Mechanical Simulation Corporation has released the 2019.1 versions of the vehicle dynamics simulation tools CarSim and TruckSim, which are well known for providing high-fidelity math models that reproduce physical test results, yet run fast enough on the computer to support real-time simulation with hardware in the loop. In addition to modeling the physics of vehicle dynamics, CarSim and TruckSim include built-in controllers to provide steering, throttle, and braking controls as needed to simulate traditional vehicle testing and new scenarios needed by the automotive industry to evaluate advanced driver assistance systems (ADAS) and autonomous vehicles (AV).
According to David Hall, Senior Development and Consulting Engineer, “With the increasing emphasis on ADAS and AV, simulations need to represent limit conditions and control challenges that include low speeds and driving in reverse.”
In past versions, closed-loop steering was provided by a linear quadratic regulator (LQR) with optimal control and preview from ten points on a target path. A new controller was introduced in 2019.1 that uses a single target point and one parameter for preview. It uses a simple geometric solution that remains valid well beyond the linear range, and inherently compensates for non-linear tire properties. Dependence on a single target point means the target can readily be imported from external software with users only needing to provide X- and Y-coordinates of a target point.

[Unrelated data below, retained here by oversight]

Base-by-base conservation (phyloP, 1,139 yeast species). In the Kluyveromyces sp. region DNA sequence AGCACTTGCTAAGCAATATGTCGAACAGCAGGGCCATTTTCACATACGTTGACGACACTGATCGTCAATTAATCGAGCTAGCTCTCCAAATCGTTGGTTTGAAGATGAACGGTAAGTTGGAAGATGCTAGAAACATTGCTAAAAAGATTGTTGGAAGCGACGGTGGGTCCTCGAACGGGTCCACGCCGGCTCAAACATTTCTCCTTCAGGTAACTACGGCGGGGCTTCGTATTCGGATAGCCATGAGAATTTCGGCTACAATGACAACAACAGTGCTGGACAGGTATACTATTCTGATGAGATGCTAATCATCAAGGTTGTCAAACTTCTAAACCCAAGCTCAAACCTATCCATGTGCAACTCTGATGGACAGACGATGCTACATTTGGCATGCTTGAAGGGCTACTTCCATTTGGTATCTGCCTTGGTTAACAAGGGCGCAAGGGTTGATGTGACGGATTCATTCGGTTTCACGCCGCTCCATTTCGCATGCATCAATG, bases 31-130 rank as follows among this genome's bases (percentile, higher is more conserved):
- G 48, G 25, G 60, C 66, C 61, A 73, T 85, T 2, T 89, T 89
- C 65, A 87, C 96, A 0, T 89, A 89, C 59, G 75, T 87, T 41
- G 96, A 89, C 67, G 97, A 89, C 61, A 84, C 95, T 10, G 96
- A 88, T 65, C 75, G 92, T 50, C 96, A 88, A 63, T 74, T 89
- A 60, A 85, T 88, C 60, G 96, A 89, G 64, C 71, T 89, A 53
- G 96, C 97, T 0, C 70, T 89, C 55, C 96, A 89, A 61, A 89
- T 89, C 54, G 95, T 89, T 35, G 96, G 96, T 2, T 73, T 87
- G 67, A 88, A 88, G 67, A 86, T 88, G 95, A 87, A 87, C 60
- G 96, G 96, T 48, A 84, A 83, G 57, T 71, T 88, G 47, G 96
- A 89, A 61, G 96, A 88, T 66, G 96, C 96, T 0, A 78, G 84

Both steering controllers (single point and LQR) have been extended to function when driving in reverse. Simply providing a negative target speed and directing the transmission to be in reverse invoke the reverse-travel logic. As with driving forward, the single point control can receive its target from external sources or calculate it from a defined internal path.
In addition to steering by setting the steering wheel angle, steering by torque is now supported by both controllers. A steering wheel torque is applied to achieve the target steer angle calculated by the controller.
Many ADAS and AV controls have logic based on control of vehicle acceleration rather than speed. Acceleration and braking can now be controlled with target accelerations.
“With the new control options,” Hall notes, “engineers developing ADAS and AV capabilities like park assist or developing path identification strategies have more tools to evaluate their systems.” Controlling target accelerations and path following in reverse extend the range of real-world challenges that can be studied. These features enable interaction with third-party software in more convenient ways.